Iris root powder, my first love…

ImageMy current stay in South Burgundy feels like a pilgrimage to my childhood… pre-exotic travels abroad that is!

Enjoying the spring scenery of the multitude of beautiful iris flowers with their Royal violet colours, lining the vineyards and their gorgeous smell when they blossom was enough for a flashback to an attic in a farmhouse in the Pyrenees where aged Iris root powder had been stored for decades…

The farmer’s daughter and myself used to sneak in there and help ourselves with a (tiny) handful of this powder which we instinctively sprayed on our (long) hair! My usually very dark hair had turned powder-white and all we were thinking about after that is what our parents would say…. And how to get rid of the beautiful powdery smell in our hair and on our arms and face! But the parents were only pleased to see that their little girls were showing early signs of feminity and coquetry…

The smell of iris powder is very specific of grandma face and body talc powders. When I started to create my own perfumes, I then realised how important this short-lived flower is for perfumery. Its roots are the most important as, once dried and turned into powder they become the best natural fixative around that adds the special touch to the perfume…

I fail to grasp how such a beautiful, sensual and feminine flower and smell can be associated with grandmas. I would rather associate it to young and elegant ladies who understand sensuality. Its scent is close to that of violet and indeed is used to create violet scents since the violet itself does not release its scent from extraction (apart from the leaves that give a green smell and not a powdery one).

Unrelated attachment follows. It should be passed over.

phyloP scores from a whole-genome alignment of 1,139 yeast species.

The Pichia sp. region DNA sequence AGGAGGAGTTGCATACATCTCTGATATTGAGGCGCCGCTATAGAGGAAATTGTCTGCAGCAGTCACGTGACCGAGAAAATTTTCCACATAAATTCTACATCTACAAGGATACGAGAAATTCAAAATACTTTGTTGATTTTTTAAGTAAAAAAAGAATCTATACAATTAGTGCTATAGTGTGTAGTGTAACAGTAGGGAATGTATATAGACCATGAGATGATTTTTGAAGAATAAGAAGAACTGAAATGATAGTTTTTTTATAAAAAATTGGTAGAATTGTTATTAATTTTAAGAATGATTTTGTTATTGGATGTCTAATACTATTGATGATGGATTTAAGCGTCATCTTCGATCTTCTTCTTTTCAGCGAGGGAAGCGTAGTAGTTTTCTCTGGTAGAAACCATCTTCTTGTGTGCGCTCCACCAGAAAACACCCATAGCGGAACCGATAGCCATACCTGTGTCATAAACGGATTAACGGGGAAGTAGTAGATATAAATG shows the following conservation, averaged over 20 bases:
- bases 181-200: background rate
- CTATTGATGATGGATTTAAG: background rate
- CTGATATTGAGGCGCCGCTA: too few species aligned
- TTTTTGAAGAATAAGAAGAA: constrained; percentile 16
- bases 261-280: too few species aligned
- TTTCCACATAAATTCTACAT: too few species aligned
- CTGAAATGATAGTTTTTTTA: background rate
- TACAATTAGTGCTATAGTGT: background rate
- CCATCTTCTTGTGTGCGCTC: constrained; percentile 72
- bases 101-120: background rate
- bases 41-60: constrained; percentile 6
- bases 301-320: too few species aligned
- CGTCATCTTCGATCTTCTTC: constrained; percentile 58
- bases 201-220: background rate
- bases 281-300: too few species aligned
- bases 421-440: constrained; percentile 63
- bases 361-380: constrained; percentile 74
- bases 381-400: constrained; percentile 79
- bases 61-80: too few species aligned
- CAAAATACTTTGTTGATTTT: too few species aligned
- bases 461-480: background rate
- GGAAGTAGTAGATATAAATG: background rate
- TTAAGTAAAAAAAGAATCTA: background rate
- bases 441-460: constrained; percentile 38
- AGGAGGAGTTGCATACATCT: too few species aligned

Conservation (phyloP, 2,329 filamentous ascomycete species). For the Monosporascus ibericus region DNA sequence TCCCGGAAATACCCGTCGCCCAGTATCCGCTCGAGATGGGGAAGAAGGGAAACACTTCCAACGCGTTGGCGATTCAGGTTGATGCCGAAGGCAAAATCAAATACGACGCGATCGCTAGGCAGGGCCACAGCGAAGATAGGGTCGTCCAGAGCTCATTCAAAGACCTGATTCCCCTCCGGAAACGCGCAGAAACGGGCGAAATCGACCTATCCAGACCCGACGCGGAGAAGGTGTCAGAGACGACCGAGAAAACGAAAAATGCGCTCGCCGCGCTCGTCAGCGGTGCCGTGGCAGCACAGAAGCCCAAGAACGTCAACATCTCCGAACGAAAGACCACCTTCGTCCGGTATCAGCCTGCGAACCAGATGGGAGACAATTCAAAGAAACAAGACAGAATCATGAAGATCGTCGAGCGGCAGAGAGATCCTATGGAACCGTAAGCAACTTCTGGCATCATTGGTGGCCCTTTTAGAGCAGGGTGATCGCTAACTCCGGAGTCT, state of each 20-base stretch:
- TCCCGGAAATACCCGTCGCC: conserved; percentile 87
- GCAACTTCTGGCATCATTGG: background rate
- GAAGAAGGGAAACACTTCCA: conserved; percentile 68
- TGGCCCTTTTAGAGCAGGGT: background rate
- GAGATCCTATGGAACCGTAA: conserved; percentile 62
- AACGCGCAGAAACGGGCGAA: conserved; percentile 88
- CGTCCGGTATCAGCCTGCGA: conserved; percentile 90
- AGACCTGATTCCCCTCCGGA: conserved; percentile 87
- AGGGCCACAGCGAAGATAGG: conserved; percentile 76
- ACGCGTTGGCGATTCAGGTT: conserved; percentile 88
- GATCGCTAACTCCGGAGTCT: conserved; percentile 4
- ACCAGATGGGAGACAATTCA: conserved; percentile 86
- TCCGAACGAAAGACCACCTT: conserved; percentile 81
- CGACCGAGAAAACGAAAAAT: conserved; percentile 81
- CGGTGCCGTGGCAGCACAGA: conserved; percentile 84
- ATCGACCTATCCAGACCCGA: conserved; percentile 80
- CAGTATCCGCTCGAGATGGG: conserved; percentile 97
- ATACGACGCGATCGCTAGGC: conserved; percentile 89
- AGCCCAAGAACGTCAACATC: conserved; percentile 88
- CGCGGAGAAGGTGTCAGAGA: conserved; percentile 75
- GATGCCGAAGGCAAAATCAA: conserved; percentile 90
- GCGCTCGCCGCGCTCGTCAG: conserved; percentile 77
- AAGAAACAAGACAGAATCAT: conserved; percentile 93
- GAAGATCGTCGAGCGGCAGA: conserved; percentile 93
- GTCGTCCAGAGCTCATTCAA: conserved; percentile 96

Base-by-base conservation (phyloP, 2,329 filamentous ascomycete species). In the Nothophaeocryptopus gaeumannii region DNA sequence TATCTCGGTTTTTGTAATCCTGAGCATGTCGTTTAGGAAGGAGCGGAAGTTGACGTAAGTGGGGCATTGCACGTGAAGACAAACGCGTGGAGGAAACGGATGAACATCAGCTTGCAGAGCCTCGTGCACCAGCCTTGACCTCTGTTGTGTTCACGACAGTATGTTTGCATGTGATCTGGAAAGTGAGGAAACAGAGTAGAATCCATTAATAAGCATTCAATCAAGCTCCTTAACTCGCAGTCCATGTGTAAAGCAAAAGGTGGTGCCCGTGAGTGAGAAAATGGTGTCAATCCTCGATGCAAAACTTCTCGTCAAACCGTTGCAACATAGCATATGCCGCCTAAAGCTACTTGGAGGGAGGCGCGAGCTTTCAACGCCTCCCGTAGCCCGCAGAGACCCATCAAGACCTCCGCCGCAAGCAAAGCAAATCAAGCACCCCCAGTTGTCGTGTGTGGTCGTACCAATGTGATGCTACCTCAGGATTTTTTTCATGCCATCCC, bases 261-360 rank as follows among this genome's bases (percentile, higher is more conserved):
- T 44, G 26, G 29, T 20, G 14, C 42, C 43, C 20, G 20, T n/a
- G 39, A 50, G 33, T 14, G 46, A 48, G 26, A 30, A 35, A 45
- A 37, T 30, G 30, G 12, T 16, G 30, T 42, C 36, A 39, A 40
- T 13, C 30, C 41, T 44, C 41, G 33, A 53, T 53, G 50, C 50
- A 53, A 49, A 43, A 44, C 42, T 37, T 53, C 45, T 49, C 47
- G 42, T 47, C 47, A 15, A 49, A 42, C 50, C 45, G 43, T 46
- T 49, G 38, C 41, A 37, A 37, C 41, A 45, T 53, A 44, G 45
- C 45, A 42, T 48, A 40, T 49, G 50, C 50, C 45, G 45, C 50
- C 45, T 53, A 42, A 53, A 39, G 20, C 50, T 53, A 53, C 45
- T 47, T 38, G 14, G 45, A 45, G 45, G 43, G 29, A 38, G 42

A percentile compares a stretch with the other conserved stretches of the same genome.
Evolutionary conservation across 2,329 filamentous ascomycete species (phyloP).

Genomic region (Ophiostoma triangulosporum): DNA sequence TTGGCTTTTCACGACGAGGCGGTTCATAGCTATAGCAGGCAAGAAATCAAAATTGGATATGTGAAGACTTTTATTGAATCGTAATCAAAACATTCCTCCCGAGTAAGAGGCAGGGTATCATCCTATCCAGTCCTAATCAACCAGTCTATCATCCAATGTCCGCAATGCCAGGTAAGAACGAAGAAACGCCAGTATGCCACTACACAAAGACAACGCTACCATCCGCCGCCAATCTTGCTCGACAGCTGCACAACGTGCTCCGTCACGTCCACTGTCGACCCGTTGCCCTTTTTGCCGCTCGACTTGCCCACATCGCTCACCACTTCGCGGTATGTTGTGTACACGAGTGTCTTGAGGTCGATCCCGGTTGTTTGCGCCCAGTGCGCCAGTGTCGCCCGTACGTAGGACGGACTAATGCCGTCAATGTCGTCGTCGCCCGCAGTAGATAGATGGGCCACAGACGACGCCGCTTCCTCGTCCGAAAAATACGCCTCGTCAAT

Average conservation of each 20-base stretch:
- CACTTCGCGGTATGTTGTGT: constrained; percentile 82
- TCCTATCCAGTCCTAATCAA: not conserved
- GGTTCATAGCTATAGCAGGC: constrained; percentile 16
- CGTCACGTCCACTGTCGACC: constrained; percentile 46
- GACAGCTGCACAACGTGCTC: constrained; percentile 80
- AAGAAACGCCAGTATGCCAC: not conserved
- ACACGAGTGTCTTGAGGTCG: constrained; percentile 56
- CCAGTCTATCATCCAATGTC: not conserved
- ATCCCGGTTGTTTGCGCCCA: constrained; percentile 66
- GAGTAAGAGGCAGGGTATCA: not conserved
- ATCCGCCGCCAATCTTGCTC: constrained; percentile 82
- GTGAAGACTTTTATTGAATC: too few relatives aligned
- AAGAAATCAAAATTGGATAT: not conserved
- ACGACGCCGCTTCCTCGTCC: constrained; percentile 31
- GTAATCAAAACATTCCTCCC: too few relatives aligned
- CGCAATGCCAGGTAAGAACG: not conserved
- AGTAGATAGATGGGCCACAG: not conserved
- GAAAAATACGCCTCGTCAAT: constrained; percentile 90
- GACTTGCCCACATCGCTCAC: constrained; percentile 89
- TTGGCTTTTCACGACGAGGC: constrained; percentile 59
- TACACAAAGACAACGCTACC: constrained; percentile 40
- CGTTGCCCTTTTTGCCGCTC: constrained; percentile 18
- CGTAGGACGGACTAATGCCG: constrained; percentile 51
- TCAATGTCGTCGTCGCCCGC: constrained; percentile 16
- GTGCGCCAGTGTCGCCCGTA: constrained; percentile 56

Touching its petals is like touching soft velvet. You really want to stroke it, bury your nose into the beautiful  lining…. The ultimate pampering dream would be to plunge into a bath filled with those magnificent flowers.

While walking around the vineyards of Burgundy and observing those flowers, all I could think about was harvesting them, distilling their roots to create my own Iris butter! And it did remind me that Iris was my first aromatic love!

More info about iris pallida>>>

Iris Pallida in Pouilly Fuisse by I. Gelle

You can read about other first fragrance loves from the Natural Perfumers Guild members by clicking the links below.

1 Comment

  1. Pingback: My First Love

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